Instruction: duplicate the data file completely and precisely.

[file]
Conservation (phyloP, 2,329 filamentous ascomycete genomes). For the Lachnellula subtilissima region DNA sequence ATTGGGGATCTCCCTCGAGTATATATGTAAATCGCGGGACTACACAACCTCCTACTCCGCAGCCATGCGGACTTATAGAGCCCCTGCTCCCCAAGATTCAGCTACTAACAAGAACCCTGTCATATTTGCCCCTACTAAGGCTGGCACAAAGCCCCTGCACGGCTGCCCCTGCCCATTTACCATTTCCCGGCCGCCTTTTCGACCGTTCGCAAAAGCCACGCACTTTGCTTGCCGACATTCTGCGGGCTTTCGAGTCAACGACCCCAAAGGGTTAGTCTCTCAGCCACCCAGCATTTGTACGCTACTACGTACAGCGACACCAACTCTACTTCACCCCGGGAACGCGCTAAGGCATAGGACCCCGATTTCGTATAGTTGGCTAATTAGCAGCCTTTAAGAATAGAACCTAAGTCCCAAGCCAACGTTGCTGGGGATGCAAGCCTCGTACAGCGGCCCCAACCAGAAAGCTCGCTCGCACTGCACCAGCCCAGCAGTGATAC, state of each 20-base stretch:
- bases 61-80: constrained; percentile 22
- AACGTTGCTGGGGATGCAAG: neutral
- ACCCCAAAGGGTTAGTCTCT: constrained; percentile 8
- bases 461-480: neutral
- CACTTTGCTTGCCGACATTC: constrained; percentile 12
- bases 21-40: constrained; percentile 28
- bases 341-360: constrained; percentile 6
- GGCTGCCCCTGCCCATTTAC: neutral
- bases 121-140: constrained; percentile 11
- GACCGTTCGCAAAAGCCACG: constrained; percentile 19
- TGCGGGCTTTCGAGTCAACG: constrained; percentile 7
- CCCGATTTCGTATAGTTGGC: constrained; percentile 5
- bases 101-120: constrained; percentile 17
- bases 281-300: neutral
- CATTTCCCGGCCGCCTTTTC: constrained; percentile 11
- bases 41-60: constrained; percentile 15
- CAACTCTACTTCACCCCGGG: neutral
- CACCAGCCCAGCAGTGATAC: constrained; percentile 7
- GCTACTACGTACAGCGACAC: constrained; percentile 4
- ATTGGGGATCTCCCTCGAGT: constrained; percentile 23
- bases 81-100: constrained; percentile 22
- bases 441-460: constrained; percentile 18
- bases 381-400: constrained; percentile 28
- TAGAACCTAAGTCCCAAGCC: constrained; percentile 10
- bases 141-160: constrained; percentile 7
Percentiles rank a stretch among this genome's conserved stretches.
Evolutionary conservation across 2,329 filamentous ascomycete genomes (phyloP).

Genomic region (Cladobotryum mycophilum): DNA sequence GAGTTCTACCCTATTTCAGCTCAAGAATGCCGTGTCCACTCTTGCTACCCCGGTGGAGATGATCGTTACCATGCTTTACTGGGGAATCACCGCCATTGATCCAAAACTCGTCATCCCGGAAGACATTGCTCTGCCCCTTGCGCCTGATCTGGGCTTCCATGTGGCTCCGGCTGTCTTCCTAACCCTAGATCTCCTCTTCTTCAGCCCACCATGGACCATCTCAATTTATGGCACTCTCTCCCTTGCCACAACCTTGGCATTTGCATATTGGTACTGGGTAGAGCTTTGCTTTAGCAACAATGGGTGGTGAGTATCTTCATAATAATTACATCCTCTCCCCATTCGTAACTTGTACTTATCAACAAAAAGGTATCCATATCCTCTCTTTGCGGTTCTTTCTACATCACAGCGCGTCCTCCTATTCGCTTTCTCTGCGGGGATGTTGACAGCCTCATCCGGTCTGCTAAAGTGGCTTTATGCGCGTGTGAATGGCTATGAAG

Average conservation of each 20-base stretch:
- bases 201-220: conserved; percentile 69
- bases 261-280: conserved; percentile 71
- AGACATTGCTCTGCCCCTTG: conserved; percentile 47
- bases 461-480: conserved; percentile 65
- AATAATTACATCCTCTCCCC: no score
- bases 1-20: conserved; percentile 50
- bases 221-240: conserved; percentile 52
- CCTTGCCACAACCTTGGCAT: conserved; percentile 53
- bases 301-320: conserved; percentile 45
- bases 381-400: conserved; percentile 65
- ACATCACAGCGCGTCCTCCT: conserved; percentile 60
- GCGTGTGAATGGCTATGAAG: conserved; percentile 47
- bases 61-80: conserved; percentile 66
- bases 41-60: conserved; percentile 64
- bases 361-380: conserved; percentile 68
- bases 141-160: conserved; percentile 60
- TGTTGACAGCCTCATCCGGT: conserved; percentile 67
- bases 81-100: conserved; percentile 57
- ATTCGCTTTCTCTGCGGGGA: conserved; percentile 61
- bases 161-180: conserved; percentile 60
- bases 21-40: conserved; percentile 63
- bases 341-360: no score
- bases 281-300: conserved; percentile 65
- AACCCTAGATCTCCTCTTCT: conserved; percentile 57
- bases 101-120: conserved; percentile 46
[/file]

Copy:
Conservation (phyloP, 2,329 filamentous ascomycete genomes). For the Lachnellula subtilissima region DNA sequence ATTGGGGATCTCCCTCGAGTATATATGTAAATCGCGGGACTACACAACCTCCTACTCCGCAGCCATGCGGACTTATAGAGCCCCTGCTCCCCAAGATTCAGCTACTAACAAGAACCCTGTCATATTTGCCCCTACTAAGGCTGGCACAAAGCCCCTGCACGGCTGCCCCTGCCCATTTACCATTTCCCGGCCGCCTTTTCGACCGTTCGCAAAAGCCACGCACTTTGCTTGCCGACATTCTGCGGGCTTTCGAGTCAACGACCCCAAAGGGTTAGTCTCTCAGCCACCCAGCATTTGTACGCTACTACGTACAGCGACACCAACTCTACTTCACCCCGGGAACGCGCTAAGGCATAGGACCCCGATTTCGTATAGTTGGCTAATTAGCAGCCTTTAAGAATAGAACCTAAGTCCCAAGCCAACGTTGCTGGGGATGCAAGCCTCGTACAGCGGCCCCAACCAGAAAGCTCGCTCGCACTGCACCAGCCCAGCAGTGATAC, state of each 20-base stretch:
- bases 61-80: constrained; percentile 22
- AACGTTGCTGGGGATGCAAG: neutral
- ACCCCAAAGGGTTAGTCTCT: constrained; percentile 8
- bases 461-480: neutral
- CACTTTGCTTGCCGACATTC: constrained; percentile 12
- bases 21-40: constrained; percentile 28
- bases 341-360: constrained; percentile 6
- GGCTGCCCCTGCCCATTTAC: neutral
- bases 121-140: constrained; percentile 11
- GACCGTTCGCAAAAGCCACG: constrained; percentile 19
- TGCGGGCTTTCGAGTCAACG: constrained; percentile 7
- CCCGATTTCGTATAGTTGGC: constrained; percentile 5
- bases 101-120: constrained; percentile 17
- bases 281-300: neutral
- CATTTCCCGGCCGCCTTTTC: constrained; percentile 11
- bases 41-60: constrained; percentile 15
- CAACTCTACTTCACCCCGGG: neutral
- CACCAGCCCAGCAGTGATAC: constrained; percentile 7
- GCTACTACGTACAGCGACAC: constrained; percentile 4
- ATTGGGGATCTCCCTCGAGT: constrained; percentile 23
- bases 81-100: constrained; percentile 22
- bases 441-460: constrained; percentile 18
- bases 381-400: constrained; percentile 28
- TAGAACCTAAGTCCCAAGCC: constrained; percentile 10
- bases 141-160: constrained; percentile 7
Percentiles rank a stretch among this genome's conserved stretches.
Evolutionary conservation across 2,329 filamentous ascomycete genomes (phyloP).

Genomic region (Cladobotryum mycophilum): DNA sequence GAGTTCTACCCTATTTCAGCTCAAGAATGCCGTGTCCACTCTTGCTACCCCGGTGGAGATGATCGTTACCATGCTTTACTGGGGAATCACCGCCATTGATCCAAAACTCGTCATCCCGGAAGACATTGCTCTGCCCCTTGCGCCTGATCTGGGCTTCCATGTGGCTCCGGCTGTCTTCCTAACCCTAGATCTCCTCTTCTTCAGCCCACCATGGACCATCTCAATTTATGGCACTCTCTCCCTTGCCACAACCTTGGCATTTGCATATTGGTACTGGGTAGAGCTTTGCTTTAGCAACAATGGGTGGTGAGTATCTTCATAATAATTACATCCTCTCCCCATTCGTAACTTGTACTTATCAACAAAAAGGTATCCATATCCTCTCTTTGCGGTTCTTTCTACATCACAGCGCGTCCTCCTATTCGCTTTCTCTGCGGGGATGTTGACAGCCTCATCCGGTCTGCTAAAGTGGCTTTATGCGCGTGTGAATGGCTATGAAG

Average conservation of each 20-base stretch:
- bases 201-220: conserved; percentile 69
- bases 261-280: conserved; percentile 71
- AGACATTGCTCTGCCCCTTG: conserved; percentile 47
- bases 461-480: conserved; percentile 65
- AATAATTACATCCTCTCCCC: no score
- bases 1-20: conserved; percentile 50
- bases 221-240: conserved; percentile 52
- CCTTGCCACAACCTTGGCAT: conserved; percentile 53
- bases 301-320: conserved; percentile 45
- bases 381-400: conserved; percentile 65
- ACATCACAGCGCGTCCTCCT: conserved; percentile 60
- GCGTGTGAATGGCTATGAAG: conserved; percentile 47
- bases 61-80: conserved; percentile 66
- bases 41-60: conserved; percentile 64
- bases 361-380: conserved; percentile 68
- bases 141-160: conserved; percentile 60
- TGTTGACAGCCTCATCCGGT: conserved; percentile 67
- bases 81-100: conserved; percentile 57
- ATTCGCTTTCTCTGCGGGGA: conserved; percentile 61
- bases 161-180: conserved; percentile 60
- bases 21-40: conserved; percentile 63
- bases 341-360: no score
- bases 281-300: conserved; percentile 65
- AACCCTAGATCTCCTCTTCT: conserved; percentile 57
- bases 101-120: conserved; percentile 46